Wednesday, December 15, 2004

Daaamn what a beautiful morning, daaamn what a beautiful day

The San Gabriel Mountains, as seen from behind our building:


When I ride my bike in the morning, I ride towards these. It provides several benefits:
1. Mild degree of incline all the way
2. Something to look at
3. The more they fill my field of vision, the better I know I've done!

Then when I'm tired, that same little degree of incline takes me home like a moving walkway.

Let's hear it for mountains.


At 3:21 PM, Charles

Or you could stop being a pussy, and rock it to the TOP, coasting all the way to vegas.

At 4:16 PM, Julie

That's exactly the kind of jealous comment I would expect from someone who lives in a state without one single mountain.

At 11:01 PM, Aristotle

I wish we had mountains here! The area is hilly, but doesn't average to any kind of incline or decline, so biking is work from the first moment to the last.

Nice panoramic view — how did you take it? Tripod? Or did you stitch the photos? You know, with about… another as many photos (I think?) you could make one of those Quicktime3D-type panorama photo thingies. :)

At 7:30 AM, Charles

Fuck. You.

At 4:57 PM, Julie

Before I try another panorama or a 360° view, I am going to learn what is the best manual setting for this type of photograph. I was using automatic settings, which accounts for the ugly seams.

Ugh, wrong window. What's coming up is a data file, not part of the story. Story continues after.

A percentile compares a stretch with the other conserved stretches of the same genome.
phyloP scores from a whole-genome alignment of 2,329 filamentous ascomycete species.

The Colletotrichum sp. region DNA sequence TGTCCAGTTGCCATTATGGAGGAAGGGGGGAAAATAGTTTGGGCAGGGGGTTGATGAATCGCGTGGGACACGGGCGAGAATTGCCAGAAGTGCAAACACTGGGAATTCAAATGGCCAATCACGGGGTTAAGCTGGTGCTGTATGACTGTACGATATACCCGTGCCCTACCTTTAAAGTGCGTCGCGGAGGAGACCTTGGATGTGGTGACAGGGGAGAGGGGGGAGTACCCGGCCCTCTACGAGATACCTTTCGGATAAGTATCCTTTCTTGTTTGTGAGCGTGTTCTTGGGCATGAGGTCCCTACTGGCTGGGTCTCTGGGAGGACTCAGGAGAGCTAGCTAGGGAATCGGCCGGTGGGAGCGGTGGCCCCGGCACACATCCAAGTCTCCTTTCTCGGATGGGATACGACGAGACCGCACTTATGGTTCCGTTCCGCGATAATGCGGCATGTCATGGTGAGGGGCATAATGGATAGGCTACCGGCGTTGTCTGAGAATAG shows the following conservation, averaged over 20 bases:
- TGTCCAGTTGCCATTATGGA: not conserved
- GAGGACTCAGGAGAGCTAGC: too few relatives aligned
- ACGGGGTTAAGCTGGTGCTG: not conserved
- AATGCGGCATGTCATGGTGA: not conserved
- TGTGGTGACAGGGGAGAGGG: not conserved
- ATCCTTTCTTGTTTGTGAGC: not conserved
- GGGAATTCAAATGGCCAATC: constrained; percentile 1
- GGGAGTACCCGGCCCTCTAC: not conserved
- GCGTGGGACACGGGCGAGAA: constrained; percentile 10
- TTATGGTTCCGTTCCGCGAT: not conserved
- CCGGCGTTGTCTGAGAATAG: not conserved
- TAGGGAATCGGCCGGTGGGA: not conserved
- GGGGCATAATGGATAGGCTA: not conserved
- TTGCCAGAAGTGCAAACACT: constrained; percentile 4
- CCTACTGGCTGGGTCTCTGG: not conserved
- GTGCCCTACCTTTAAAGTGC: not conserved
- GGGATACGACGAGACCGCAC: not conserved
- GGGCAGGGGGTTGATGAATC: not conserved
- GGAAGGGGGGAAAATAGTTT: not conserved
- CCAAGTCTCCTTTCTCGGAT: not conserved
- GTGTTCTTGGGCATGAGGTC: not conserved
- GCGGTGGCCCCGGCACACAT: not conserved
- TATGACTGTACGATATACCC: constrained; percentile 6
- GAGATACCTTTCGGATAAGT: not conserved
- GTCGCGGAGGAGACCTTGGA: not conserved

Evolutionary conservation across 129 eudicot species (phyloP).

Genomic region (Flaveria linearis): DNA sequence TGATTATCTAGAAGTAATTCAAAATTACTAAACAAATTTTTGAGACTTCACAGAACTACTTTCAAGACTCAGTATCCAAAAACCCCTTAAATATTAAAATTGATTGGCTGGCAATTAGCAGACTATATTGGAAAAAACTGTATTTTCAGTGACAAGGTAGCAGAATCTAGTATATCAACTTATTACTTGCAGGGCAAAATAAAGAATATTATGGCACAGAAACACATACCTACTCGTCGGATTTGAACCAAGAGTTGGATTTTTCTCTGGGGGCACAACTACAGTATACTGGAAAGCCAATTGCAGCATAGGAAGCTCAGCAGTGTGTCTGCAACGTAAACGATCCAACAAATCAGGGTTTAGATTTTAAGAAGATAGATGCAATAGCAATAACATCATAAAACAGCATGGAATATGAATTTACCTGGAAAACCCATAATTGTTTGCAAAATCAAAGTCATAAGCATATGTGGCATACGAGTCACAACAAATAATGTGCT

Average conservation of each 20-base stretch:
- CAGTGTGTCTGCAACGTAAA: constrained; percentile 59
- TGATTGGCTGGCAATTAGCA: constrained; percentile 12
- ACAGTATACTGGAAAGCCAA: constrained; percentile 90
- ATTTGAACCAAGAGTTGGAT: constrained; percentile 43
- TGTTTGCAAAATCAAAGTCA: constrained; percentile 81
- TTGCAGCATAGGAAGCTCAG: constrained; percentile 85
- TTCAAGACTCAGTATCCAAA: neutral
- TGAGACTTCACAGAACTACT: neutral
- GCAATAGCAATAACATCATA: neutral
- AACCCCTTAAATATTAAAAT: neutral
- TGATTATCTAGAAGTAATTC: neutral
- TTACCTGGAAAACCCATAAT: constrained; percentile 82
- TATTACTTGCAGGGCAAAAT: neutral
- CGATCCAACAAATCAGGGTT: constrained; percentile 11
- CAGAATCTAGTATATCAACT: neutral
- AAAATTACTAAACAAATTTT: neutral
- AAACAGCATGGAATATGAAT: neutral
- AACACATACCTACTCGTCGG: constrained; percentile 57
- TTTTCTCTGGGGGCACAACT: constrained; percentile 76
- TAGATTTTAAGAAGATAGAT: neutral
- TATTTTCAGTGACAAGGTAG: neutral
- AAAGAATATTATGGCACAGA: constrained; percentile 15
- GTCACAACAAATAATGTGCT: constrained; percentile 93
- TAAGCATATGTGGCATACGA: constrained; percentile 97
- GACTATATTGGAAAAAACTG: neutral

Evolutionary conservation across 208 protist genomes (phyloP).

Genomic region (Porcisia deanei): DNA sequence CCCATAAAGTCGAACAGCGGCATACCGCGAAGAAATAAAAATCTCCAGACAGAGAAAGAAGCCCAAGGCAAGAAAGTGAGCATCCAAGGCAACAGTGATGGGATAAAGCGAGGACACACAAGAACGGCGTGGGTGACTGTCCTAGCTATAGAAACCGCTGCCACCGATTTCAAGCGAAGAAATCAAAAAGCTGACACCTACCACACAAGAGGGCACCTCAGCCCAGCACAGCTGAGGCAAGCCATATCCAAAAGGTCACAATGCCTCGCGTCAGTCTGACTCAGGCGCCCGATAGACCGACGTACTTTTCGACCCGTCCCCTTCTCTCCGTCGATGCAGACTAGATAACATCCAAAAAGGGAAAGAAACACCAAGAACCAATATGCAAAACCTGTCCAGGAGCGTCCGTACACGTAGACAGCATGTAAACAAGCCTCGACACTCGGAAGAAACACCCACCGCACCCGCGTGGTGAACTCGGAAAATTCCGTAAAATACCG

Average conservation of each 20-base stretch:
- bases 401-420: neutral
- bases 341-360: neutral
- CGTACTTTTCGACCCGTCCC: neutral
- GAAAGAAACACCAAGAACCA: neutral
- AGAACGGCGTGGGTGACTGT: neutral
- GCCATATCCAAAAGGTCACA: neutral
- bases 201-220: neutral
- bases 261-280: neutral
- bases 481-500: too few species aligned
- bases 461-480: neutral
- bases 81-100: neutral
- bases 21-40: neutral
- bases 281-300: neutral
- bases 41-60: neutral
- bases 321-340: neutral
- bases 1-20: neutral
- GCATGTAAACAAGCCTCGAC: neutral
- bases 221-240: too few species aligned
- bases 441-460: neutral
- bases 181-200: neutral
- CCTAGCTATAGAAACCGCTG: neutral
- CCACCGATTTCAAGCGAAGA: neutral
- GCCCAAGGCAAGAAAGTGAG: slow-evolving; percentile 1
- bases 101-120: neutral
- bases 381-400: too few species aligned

Charles. You don't have to lie about having mountains to make friends.

At 8:02 AM, Aristotle

Automatic settings in what — the camera? Or the stitcher program? (Did you use one? Still unclear on that.)

c't (biggest/best German computer mag) did a review of stitchers a while back and wrote that the better ones are capable of adjusting to pretty wild variations of lightness between shots, producing a smoothly normalized panaroma.

At 2:46 PM, Julie

I did it the regular way, I snapped a few pictures in a row with my digital camera while trying to minimize vertical movement. Then I put them together in Photoshop. Not sure what this "stitchery" is you sepak of.

At 2:36 PM, Aristotle

Stitching means that it the perspective distortion is mathematically removed and the whole panorama stitched together so that you get the result you would have gotten if you had taken a 360° picture shot onto a circle of film. Then something like Quicktime VR or another suitable viewer for your format lets you pan around that panorama smoothly, distorting it appropriately, so that you get a (say) 60° window onto a 360° picture that looks perspectively correct (rather than having the dizzying “there's no straigth lines” effect of the 360° version).

It's a cool show-off effect.

At 4:52 PM, K

There is a guy who is a friend of Jeff Rowland who has a camera (Canon, I think) that has a panorama picture function built in. It freezes the side of the frame while you line it up for the next part of the panorama. He had a bitch of a time trying to get a shot at ComicCon, because people kept moving and/or getting in the way of the shot.

When he finally did manage to get a good panoramic pic, he accidentally deleted it when he reviewed it. Poor guy.

At 8:15 PM, Julie

That is the kind of thing I would not mind having.


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